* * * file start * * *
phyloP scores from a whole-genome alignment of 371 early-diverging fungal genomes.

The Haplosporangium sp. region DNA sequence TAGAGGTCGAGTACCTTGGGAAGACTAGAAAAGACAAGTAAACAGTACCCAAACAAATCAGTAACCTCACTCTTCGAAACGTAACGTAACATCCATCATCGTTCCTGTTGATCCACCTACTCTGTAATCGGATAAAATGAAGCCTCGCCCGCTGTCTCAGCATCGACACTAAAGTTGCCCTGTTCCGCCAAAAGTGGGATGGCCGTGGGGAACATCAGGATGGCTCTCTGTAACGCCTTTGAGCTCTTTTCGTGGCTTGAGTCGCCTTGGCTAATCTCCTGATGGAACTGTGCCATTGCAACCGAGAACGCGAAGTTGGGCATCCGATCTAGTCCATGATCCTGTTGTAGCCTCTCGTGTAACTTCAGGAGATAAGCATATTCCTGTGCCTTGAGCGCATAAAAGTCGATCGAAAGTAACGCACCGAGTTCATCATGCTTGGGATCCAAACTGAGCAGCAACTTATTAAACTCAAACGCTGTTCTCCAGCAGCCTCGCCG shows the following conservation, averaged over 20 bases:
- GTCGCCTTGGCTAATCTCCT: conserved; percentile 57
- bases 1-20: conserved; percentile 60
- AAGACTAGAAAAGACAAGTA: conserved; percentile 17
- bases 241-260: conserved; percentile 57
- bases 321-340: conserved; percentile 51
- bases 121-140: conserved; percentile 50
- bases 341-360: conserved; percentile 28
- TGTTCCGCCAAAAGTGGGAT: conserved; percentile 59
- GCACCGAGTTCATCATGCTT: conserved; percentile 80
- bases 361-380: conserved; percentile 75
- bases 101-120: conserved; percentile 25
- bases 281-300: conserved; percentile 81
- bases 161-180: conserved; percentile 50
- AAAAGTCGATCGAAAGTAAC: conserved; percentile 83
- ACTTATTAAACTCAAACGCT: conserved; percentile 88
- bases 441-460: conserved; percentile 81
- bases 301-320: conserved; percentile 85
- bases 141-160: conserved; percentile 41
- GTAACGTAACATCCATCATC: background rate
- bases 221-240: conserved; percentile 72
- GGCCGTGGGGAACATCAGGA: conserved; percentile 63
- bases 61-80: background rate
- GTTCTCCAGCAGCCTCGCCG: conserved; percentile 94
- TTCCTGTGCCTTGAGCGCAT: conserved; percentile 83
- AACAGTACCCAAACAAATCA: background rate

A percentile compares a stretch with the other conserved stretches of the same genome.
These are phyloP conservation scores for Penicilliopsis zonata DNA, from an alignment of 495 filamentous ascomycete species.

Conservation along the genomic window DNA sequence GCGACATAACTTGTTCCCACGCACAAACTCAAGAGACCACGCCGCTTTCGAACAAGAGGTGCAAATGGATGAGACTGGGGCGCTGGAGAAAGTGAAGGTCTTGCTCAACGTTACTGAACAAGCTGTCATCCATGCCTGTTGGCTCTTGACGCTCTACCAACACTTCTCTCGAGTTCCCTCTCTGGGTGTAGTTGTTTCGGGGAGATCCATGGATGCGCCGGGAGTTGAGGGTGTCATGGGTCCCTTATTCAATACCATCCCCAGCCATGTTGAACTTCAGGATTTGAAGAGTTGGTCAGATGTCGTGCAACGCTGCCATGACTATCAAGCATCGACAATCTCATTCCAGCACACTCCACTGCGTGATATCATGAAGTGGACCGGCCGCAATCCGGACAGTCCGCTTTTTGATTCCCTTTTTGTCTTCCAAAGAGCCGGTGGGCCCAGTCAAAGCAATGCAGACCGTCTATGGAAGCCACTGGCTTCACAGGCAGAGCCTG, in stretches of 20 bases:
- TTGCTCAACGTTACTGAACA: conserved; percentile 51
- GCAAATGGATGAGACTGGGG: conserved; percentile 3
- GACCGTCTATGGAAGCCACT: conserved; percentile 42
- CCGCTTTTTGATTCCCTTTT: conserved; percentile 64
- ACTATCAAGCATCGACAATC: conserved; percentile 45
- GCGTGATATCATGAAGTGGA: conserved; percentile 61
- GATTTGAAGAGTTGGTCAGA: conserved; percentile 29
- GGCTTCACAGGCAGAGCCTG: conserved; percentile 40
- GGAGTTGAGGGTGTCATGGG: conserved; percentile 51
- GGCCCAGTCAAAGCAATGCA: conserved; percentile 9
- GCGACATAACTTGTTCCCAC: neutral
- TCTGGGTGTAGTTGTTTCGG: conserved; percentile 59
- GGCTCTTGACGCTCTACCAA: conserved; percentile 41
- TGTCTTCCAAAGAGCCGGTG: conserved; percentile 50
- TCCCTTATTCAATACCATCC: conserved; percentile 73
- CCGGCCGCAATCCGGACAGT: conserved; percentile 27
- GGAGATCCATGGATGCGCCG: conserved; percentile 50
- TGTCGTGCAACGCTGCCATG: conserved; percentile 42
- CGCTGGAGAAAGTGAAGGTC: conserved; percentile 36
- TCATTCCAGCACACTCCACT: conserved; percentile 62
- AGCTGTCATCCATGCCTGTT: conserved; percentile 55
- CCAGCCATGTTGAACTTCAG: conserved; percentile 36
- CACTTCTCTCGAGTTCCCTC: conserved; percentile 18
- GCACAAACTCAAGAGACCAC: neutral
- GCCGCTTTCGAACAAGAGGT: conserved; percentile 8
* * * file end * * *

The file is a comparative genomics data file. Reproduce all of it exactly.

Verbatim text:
phyloP scores from a whole-genome alignment of 371 early-diverging fungal genomes.

The Haplosporangium sp. region DNA sequence TAGAGGTCGAGTACCTTGGGAAGACTAGAAAAGACAAGTAAACAGTACCCAAACAAATCAGTAACCTCACTCTTCGAAACGTAACGTAACATCCATCATCGTTCCTGTTGATCCACCTACTCTGTAATCGGATAAAATGAAGCCTCGCCCGCTGTCTCAGCATCGACACTAAAGTTGCCCTGTTCCGCCAAAAGTGGGATGGCCGTGGGGAACATCAGGATGGCTCTCTGTAACGCCTTTGAGCTCTTTTCGTGGCTTGAGTCGCCTTGGCTAATCTCCTGATGGAACTGTGCCATTGCAACCGAGAACGCGAAGTTGGGCATCCGATCTAGTCCATGATCCTGTTGTAGCCTCTCGTGTAACTTCAGGAGATAAGCATATTCCTGTGCCTTGAGCGCATAAAAGTCGATCGAAAGTAACGCACCGAGTTCATCATGCTTGGGATCCAAACTGAGCAGCAACTTATTAAACTCAAACGCTGTTCTCCAGCAGCCTCGCCG shows the following conservation, averaged over 20 bases:
- GTCGCCTTGGCTAATCTCCT: conserved; percentile 57
- bases 1-20: conserved; percentile 60
- AAGACTAGAAAAGACAAGTA: conserved; percentile 17
- bases 241-260: conserved; percentile 57
- bases 321-340: conserved; percentile 51
- bases 121-140: conserved; percentile 50
- bases 341-360: conserved; percentile 28
- TGTTCCGCCAAAAGTGGGAT: conserved; percentile 59
- GCACCGAGTTCATCATGCTT: conserved; percentile 80
- bases 361-380: conserved; percentile 75
- bases 101-120: conserved; percentile 25
- bases 281-300: conserved; percentile 81
- bases 161-180: conserved; percentile 50
- AAAAGTCGATCGAAAGTAAC: conserved; percentile 83
- ACTTATTAAACTCAAACGCT: conserved; percentile 88
- bases 441-460: conserved; percentile 81
- bases 301-320: conserved; percentile 85
- bases 141-160: conserved; percentile 41
- GTAACGTAACATCCATCATC: background rate
- bases 221-240: conserved; percentile 72
- GGCCGTGGGGAACATCAGGA: conserved; percentile 63
- bases 61-80: background rate
- GTTCTCCAGCAGCCTCGCCG: conserved; percentile 94
- TTCCTGTGCCTTGAGCGCAT: conserved; percentile 83
- AACAGTACCCAAACAAATCA: background rate

A percentile compares a stretch with the other conserved stretches of the same genome.
These are phyloP conservation scores for Penicilliopsis zonata DNA, from an alignment of 495 filamentous ascomycete species.

Conservation along the genomic window DNA sequence GCGACATAACTTGTTCCCACGCACAAACTCAAGAGACCACGCCGCTTTCGAACAAGAGGTGCAAATGGATGAGACTGGGGCGCTGGAGAAAGTGAAGGTCTTGCTCAACGTTACTGAACAAGCTGTCATCCATGCCTGTTGGCTCTTGACGCTCTACCAACACTTCTCTCGAGTTCCCTCTCTGGGTGTAGTTGTTTCGGGGAGATCCATGGATGCGCCGGGAGTTGAGGGTGTCATGGGTCCCTTATTCAATACCATCCCCAGCCATGTTGAACTTCAGGATTTGAAGAGTTGGTCAGATGTCGTGCAACGCTGCCATGACTATCAAGCATCGACAATCTCATTCCAGCACACTCCACTGCGTGATATCATGAAGTGGACCGGCCGCAATCCGGACAGTCCGCTTTTTGATTCCCTTTTTGTCTTCCAAAGAGCCGGTGGGCCCAGTCAAAGCAATGCAGACCGTCTATGGAAGCCACTGGCTTCACAGGCAGAGCCTG, in stretches of 20 bases:
- TTGCTCAACGTTACTGAACA: conserved; percentile 51
- GCAAATGGATGAGACTGGGG: conserved; percentile 3
- GACCGTCTATGGAAGCCACT: conserved; percentile 42
- CCGCTTTTTGATTCCCTTTT: conserved; percentile 64
- ACTATCAAGCATCGACAATC: conserved; percentile 45
- GCGTGATATCATGAAGTGGA: conserved; percentile 61
- GATTTGAAGAGTTGGTCAGA: conserved; percentile 29
- GGCTTCACAGGCAGAGCCTG: conserved; percentile 40
- GGAGTTGAGGGTGTCATGGG: conserved; percentile 51
- GGCCCAGTCAAAGCAATGCA: conserved; percentile 9
- GCGACATAACTTGTTCCCAC: neutral
- TCTGGGTGTAGTTGTTTCGG: conserved; percentile 59
- GGCTCTTGACGCTCTACCAA: conserved; percentile 41
- TGTCTTCCAAAGAGCCGGTG: conserved; percentile 50
- TCCCTTATTCAATACCATCC: conserved; percentile 73
- CCGGCCGCAATCCGGACAGT: conserved; percentile 27
- GGAGATCCATGGATGCGCCG: conserved; percentile 50
- TGTCGTGCAACGCTGCCATG: conserved; percentile 42
- CGCTGGAGAAAGTGAAGGTC: conserved; percentile 36
- TCATTCCAGCACACTCCACT: conserved; percentile 62
- AGCTGTCATCCATGCCTGTT: conserved; percentile 55
- CCAGCCATGTTGAACTTCAG: conserved; percentile 36
- CACTTCTCTCGAGTTCCCTC: conserved; percentile 18
- GCACAAACTCAAGAGACCAC: neutral
- GCCGCTTTCGAACAAGAGGT: conserved; percentile 8